By Michael D. Minichiello

This month’s West Village Original is Scott Morfee, the founding producer of Barrow Street Theater (BST) at Greenwich House. Born in Boston in 1954 and raised in Pittsburgh, Morfee, as a producer, has presented such hits as Buyer & Cellar, The Flick, Red Light Winter, Bugs, and Killer Joe. In addition, he and BST have presented over 100 shows and guest artists from around the world. Scott currently lives on Barrow Street as well, meaning he can walk to work.

A LOVE OF THEATER AND THE PERFORMING ARTS: Scott Morfee's (above) love for theater evolved over time and eventually led him to a career in theater production. Photo by Karly Fischer.
A LOVE OF THEATER AND THE PERFORMING ARTS: Scott Morfee’s (above) love for theater evolved over time and eventually led him to a career in theater production. Photo by Karly Fischer.

Scott Morfee’s passion for theater was not, as one might expect, something that consumed him since childhood. Rather, it gradually evolved after he moved to New York in 1977. “I grew to love theater and the performing arts,” he says. “But it took a long time. I wasn’t born with this interest and not only didn’t I study it in school, I barely cared about it when I first moved to New York! It happened as I lived here.”

Morfee went straight into marketing and public relations after arriving. “All told, I spent at least 10 or 12 years in that field and I learned a lot about the business,” he says. “Sort of on a parallel track, I was seeing more and more arts and theater and it was becoming very important to me. Eventually, the company I was working for was sold. I thought it was a good time to leave and try to promote and market plays. And by that time I knew theater was something I loved.”

How did he finally make the leap? “In the late 80s, some friends and I decided to produce a play in Los Angeles, of all places,” Morfee recalls. “I was not a terribly effective producer back then but we got the show up. I returned to New York and worked on a couple of projects as an associate producer. Then in 1998, a friend called and asked me if I wanted to raise half the money to produce a play called Killer Joe by Tracy Letts at the SoHo Playhouse. I said ‘yes.’”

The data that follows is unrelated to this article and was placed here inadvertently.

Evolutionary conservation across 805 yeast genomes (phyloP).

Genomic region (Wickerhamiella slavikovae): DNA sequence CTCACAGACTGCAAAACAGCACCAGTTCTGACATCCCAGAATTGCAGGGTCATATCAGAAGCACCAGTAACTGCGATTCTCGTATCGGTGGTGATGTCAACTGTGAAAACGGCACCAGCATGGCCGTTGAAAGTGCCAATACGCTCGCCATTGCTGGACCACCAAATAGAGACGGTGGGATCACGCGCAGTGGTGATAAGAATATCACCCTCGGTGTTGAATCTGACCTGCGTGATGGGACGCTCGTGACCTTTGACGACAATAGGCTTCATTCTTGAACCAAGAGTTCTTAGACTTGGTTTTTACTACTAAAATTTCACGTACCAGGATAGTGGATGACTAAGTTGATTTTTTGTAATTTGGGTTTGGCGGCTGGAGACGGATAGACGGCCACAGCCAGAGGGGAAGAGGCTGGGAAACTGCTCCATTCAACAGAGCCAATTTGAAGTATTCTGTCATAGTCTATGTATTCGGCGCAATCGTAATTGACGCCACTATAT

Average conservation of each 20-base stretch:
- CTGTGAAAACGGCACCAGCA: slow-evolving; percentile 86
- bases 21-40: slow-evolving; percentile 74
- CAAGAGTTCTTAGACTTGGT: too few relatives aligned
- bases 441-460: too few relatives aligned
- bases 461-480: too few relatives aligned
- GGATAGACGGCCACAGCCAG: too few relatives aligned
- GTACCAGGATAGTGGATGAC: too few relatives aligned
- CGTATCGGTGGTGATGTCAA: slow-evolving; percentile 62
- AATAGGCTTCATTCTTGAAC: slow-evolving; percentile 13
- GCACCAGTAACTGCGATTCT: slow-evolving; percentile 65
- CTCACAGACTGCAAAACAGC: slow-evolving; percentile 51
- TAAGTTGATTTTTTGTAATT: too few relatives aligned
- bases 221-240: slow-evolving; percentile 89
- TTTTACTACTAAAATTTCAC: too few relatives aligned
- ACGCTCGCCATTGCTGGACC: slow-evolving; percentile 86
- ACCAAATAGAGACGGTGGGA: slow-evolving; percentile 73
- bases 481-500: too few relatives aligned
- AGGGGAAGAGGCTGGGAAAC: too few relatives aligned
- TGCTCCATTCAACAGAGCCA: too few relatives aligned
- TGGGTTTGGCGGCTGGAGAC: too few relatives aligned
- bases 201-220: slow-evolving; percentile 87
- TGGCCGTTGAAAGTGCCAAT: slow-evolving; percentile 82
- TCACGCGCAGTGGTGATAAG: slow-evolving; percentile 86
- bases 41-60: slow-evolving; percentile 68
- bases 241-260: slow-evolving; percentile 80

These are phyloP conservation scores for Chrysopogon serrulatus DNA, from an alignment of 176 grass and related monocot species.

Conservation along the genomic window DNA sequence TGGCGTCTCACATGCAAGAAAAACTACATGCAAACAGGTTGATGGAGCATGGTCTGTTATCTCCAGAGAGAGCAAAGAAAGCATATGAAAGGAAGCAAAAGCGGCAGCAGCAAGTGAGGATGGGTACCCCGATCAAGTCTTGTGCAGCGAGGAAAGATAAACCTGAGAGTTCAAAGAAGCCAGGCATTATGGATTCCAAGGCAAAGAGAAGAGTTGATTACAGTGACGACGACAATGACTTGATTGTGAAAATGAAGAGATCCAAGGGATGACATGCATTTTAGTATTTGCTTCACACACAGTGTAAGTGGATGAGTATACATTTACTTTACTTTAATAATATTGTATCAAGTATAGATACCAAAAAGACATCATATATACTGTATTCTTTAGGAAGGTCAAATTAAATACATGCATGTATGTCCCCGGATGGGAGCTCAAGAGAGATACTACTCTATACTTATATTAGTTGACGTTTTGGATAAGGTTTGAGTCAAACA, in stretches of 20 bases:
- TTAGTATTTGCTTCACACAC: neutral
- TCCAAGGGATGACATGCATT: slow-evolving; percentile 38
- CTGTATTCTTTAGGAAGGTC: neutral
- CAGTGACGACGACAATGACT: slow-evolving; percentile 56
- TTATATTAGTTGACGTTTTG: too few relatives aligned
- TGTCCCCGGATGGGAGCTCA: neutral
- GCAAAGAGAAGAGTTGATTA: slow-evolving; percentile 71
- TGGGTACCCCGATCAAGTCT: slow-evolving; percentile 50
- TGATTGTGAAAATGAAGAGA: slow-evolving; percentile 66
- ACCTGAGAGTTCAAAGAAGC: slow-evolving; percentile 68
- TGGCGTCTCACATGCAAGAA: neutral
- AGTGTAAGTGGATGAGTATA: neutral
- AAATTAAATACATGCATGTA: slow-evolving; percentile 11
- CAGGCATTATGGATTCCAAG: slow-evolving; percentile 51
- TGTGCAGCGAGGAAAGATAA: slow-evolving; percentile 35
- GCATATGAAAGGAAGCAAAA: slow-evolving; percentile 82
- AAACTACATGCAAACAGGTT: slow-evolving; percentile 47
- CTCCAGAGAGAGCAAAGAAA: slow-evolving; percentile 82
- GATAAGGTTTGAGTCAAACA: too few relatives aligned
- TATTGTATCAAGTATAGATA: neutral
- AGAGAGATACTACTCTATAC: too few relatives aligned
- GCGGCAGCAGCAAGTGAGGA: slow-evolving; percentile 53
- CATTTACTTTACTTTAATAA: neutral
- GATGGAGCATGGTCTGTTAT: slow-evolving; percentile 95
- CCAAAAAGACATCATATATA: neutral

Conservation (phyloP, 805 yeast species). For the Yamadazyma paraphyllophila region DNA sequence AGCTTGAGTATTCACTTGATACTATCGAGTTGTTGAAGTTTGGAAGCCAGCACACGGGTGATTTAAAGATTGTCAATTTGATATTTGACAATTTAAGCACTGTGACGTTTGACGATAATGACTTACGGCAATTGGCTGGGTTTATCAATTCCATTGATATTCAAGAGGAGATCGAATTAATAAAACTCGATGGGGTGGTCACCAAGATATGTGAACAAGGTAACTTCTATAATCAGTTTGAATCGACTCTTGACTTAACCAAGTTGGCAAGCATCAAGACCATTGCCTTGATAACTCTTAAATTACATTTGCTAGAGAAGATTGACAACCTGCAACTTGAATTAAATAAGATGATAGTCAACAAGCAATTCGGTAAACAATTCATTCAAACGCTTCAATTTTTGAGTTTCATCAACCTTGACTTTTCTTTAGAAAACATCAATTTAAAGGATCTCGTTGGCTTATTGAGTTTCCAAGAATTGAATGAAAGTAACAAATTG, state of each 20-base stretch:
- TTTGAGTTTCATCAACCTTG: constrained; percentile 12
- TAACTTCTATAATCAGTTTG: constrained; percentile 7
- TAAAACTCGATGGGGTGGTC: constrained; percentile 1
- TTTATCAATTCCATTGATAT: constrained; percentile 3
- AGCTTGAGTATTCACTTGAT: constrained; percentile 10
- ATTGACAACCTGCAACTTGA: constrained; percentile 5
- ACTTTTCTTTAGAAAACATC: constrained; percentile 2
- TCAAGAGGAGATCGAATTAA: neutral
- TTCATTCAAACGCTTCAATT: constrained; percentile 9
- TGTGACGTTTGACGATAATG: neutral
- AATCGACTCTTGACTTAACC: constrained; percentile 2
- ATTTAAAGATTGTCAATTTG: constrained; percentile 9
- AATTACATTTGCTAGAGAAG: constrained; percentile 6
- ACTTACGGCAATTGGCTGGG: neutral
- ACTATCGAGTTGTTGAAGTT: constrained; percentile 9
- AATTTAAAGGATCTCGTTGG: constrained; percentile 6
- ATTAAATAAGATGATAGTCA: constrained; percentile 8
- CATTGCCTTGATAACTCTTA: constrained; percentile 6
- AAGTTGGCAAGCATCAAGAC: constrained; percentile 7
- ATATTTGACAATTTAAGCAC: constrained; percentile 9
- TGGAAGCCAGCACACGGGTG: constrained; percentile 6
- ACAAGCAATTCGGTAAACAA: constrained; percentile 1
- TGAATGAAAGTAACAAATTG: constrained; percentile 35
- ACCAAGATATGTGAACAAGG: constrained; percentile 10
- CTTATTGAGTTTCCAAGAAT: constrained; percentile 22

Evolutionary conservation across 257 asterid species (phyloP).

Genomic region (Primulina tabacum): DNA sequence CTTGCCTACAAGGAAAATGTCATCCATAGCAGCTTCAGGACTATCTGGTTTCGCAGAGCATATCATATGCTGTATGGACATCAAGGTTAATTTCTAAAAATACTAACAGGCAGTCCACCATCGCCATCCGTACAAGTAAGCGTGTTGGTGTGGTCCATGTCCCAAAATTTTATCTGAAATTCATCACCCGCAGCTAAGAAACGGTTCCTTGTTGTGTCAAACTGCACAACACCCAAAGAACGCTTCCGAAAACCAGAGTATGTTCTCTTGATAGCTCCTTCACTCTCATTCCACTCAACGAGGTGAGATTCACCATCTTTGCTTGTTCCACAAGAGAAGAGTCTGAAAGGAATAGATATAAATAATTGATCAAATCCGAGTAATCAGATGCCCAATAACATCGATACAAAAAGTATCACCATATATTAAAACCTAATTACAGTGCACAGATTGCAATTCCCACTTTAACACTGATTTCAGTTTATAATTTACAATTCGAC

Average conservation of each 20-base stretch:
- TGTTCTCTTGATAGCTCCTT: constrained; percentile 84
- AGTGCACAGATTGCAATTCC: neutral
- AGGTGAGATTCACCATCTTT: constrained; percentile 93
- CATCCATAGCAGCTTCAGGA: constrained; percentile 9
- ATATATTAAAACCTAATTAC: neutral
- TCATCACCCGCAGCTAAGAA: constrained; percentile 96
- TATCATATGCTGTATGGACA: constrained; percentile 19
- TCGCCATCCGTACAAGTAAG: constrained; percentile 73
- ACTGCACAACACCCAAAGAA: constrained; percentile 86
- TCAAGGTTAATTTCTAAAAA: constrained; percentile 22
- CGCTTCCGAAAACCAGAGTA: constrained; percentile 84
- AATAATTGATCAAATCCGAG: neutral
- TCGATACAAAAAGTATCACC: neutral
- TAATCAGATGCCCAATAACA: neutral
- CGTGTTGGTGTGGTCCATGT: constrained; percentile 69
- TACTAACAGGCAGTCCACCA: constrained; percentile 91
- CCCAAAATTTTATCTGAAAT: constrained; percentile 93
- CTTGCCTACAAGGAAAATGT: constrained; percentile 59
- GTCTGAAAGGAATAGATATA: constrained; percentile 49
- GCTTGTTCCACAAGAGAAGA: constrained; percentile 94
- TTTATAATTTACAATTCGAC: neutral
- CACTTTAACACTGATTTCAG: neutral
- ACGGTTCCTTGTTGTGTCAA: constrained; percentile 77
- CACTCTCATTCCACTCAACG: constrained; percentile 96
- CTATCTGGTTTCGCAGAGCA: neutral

Killer Joe turned out to be a big hit. “It was one of those great experiences,” Morfee says. “It was a fabulous time for Off-Broadway. People would come to New York to see Hedwig and the Angry Inch and Killer Joe, bypassing Broadway altogether. There was so much really cool stuff going on down here. If you combine the jazz, theater, and piano bar culture it was like the Miracle Mile.” In 2003, Morfee found out that the theater space in Greenwich House was available. “I literally ran there and we took the lease over in October of that year,” he says.

So Morfee went from being a “not terribly effective” producer to one who was demonstrably effective, starting his own theater company, and producing other hits like Bugs and Buyer & Cellar. Can he say that Killer Joe is what finally turned his interest into a passion? “The show taught me a lot,” he admits. “I personally filled many positions during the run: lead producer, box office manager, house manager, usher, and more. So it was pretty immersive and its success made my decision to try it again much easier. I found myself sticking with it because it’s so challenging. And as they say, ‘You’re only as good as your last show.’ That’s motivating!”

Since Morfee began the Barrow Street Theater, the real estate boom in the Village has put its own kind of pressure on the industry. “We’ve lost quite a few venues,” Morfee says. “Converted to condominiums or just gone. That’s the sad part. The good part is knowing how many people from around the world come to see what we’re doing at our theatre. There are times when 50% of our audiences are from outside both the metro area and the country. A lot of that has to do with our international programming. But we also have a profile for good work and the brand has earned the respect of people who live outside the City. That to me is fantastic.”

In other words, it’s the idea of the Village as a destination? “Absolutely,” he agrees. “I think part of the intimacy of our theater and the homespun vibration of it is what makes people come back over and over again. You get to enjoy a neighborhood as well. It’s experiential, but in a uniquely West Village way.”

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